So a group of medical scientists took a detailed look at existing studies and carefully analysed the results.

If a patient has high or normal serum levels of vitamin d and uses vitamin D supplements, there is a lower risk osf infection for patients on long-term dialysis.
A review by  two groups, one at Karolinska Institutet in Stockholm, Sweden and the other at Guangdong Provincial Hospital of Chinese Medicine, of 17 studies came to this conclusion. Also, those with vitamin D deficiency who took supplements reduced their chances of infection by 41%.

You can have a read of the summary here

Tuesday, 31 July 2018

Kidney Donor Found via Facebook

We all know that some people act as anonymous altruistic kidney donors, and how amazing they are. This news item refers to how one young lady found a donor.

Louise Sach was told she was in kidney failure aged 8 and wouldn't make it through adulthood without a transplant.

Louise Sach, 28, had reached a stalemate in her search for a donor after being told her kidney function was starting to seriously deteriorate last year.

In a last bid to find a match, Louise set up a Facebook page to see if she could attract a donor.

She hoped an old friend or colleague might come forward.

The last thing she expected was a complete stranger to give her the kidney she so badly needed.

Incredibly, that's exactly what happened.

Kayleigh Wakeling, 33, from Hertfordshire stepped forward and now the two are best friends.



You can read the full news item on the Mirror's website.

Saturday, 28 July 2018

Kidneys and the Brain

Kidney disease doesn't just affect a patient's body, it's hard on their brain too—but no one really knows to what extent. Scientists at Queens University, Canada, are conducting studies into the kidney-brain connection.


Patients on dialysis are being assessed by the KINARM, a state-of-the-art robotic system developed at Queen’s University, to measure the brain effects of kidney disease. The KINARM precisely measures what’s happening in an individual’s brain or nervous system by testing their ability to perform ordinary movements and tasks.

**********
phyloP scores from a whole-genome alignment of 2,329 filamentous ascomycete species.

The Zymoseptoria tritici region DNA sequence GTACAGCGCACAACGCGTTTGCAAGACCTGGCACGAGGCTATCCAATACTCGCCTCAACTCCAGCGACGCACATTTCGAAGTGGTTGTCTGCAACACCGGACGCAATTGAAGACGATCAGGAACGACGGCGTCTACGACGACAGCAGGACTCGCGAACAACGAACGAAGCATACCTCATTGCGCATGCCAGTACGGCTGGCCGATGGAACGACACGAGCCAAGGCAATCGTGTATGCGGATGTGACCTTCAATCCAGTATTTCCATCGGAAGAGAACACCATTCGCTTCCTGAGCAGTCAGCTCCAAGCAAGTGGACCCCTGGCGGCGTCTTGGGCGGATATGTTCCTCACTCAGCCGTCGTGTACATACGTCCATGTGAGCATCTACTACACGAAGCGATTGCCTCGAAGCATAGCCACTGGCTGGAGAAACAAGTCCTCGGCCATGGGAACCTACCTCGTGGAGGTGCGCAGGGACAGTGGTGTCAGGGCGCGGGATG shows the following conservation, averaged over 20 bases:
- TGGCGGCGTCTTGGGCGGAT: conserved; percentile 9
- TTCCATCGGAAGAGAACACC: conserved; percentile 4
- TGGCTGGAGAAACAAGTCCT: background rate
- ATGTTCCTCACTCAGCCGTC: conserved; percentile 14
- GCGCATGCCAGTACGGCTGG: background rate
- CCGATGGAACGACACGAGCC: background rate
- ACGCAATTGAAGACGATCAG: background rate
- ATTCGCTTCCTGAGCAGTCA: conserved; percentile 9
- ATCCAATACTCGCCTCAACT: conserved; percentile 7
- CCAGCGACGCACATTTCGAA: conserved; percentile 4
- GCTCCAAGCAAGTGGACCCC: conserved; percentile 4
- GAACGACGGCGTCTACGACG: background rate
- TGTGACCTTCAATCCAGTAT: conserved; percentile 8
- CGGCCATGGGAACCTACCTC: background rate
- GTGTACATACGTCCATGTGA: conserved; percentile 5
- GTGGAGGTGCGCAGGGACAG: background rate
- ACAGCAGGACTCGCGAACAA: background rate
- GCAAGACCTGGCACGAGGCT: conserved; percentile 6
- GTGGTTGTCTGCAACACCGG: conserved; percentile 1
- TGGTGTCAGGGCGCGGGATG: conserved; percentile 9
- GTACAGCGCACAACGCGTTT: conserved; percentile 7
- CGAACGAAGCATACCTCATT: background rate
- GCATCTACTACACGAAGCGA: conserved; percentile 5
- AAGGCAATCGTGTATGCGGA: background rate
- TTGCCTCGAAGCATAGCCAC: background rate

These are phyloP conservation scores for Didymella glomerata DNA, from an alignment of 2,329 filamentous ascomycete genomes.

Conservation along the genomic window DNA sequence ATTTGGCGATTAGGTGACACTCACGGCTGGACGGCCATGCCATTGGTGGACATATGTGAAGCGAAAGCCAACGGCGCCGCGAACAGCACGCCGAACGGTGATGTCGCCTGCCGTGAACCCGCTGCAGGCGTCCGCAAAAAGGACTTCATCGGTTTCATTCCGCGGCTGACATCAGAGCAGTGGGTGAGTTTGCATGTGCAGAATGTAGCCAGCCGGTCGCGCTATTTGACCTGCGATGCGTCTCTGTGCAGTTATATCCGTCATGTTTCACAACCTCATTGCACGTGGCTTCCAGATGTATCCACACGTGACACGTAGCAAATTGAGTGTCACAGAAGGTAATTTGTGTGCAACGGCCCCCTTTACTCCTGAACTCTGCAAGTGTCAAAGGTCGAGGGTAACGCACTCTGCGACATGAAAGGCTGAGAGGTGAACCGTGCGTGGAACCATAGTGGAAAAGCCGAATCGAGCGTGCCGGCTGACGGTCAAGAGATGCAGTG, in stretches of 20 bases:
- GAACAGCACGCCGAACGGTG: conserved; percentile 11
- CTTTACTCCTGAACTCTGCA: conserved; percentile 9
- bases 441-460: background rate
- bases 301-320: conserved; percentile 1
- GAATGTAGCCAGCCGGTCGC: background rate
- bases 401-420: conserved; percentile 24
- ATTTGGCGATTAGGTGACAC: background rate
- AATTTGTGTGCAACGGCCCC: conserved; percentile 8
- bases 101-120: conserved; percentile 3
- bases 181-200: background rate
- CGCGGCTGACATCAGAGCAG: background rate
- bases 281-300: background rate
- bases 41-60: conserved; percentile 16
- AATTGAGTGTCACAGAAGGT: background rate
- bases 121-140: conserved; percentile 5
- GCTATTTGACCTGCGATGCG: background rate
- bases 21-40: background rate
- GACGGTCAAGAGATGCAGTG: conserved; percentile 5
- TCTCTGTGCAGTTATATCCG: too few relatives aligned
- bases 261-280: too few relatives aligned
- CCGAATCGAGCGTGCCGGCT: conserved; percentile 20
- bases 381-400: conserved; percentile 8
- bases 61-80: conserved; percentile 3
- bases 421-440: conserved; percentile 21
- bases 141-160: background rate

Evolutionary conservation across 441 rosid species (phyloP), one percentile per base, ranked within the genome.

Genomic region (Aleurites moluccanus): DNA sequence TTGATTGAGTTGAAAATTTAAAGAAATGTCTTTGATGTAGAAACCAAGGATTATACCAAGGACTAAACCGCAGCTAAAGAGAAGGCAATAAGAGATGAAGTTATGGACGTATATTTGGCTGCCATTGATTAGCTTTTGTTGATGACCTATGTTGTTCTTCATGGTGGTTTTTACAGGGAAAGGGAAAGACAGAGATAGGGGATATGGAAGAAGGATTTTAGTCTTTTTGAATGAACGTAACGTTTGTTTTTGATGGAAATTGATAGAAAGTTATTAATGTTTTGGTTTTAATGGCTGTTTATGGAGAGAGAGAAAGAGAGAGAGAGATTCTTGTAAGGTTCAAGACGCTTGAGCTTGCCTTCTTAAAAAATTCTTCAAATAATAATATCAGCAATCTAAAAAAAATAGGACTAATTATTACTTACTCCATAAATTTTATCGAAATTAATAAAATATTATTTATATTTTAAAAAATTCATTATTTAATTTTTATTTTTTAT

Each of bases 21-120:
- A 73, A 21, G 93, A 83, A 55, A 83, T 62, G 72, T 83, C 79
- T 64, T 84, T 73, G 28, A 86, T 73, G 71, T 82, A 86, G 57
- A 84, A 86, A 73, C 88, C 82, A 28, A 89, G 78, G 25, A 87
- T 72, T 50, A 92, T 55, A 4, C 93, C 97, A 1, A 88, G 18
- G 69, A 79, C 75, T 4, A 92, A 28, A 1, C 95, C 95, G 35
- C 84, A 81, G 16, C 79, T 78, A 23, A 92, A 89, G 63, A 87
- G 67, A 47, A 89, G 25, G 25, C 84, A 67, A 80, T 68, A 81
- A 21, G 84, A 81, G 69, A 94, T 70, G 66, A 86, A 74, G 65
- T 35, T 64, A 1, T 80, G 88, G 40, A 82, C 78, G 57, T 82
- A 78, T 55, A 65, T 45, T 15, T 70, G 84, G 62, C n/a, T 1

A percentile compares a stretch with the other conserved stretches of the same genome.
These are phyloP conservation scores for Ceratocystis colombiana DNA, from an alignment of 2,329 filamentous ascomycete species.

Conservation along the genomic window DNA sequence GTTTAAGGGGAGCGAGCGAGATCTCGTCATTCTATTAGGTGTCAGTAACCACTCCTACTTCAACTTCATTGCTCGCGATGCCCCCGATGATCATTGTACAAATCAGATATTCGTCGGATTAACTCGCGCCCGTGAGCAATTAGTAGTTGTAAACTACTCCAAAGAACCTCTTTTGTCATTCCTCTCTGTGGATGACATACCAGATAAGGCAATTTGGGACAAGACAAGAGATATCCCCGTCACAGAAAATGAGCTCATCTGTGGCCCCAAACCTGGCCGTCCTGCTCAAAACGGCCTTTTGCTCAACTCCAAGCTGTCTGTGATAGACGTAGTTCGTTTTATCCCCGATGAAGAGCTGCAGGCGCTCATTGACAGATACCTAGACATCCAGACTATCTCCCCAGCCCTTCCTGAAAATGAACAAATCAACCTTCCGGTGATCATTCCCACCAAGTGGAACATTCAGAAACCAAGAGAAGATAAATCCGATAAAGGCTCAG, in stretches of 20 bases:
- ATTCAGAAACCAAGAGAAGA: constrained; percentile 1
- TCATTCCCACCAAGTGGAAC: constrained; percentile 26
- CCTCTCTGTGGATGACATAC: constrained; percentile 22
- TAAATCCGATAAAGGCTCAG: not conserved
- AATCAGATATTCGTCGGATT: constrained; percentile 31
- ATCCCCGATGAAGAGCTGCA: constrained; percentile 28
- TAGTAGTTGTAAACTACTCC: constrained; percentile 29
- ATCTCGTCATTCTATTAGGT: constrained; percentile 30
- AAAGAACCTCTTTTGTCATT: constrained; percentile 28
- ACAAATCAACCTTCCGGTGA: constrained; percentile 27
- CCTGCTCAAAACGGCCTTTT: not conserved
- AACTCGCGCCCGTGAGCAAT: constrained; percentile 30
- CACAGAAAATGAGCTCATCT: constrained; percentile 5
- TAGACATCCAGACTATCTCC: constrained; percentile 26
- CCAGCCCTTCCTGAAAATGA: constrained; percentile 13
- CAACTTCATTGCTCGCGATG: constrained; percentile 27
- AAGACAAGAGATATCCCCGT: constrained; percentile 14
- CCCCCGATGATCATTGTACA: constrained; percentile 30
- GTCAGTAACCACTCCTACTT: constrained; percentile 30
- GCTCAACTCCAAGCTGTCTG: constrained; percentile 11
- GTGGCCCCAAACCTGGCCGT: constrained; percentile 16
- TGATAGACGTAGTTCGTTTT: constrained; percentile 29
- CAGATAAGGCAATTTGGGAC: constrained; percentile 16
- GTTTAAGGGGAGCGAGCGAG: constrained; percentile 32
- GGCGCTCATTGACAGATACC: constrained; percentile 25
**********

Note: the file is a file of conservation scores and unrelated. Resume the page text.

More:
Leading the research is Dr. Boyd, a critical care doctor and neurologist at Kingston Health Sciences Centre who looks at the links between oxygen levels and brain injury in intensive care patients. He says the project was sparked by a casual conversation with Dr. Rachel Holden, a kidney disease specialist at KHSC whose patients are often in intensive care. “We were talking about sensors for tissue oxygenation in the brain, she suggested that we should use them on her patients,” says Dr. Boyd.

Early indications have been startling, he says. “We’ve been told by the KINARM team that our cohort of patients are some of the most cognitively impaired they’ve ever seen.”  

While there is some evidence showing that kidney disease, especially in its later stages, can affect some brain functions such as attention and memory, the conventional pen-and-paper tests used to track these effects produce variable and subjective results – and they can’t diagnose the motor effects of brain injury, says Dr. Boyd.

The researchers will compare patients’ test scores and oxygenation data to study which procedure – hemodialysis or home dialysis -- has the better effect on patients’ cognitive function.

You can read the full report on the University's website.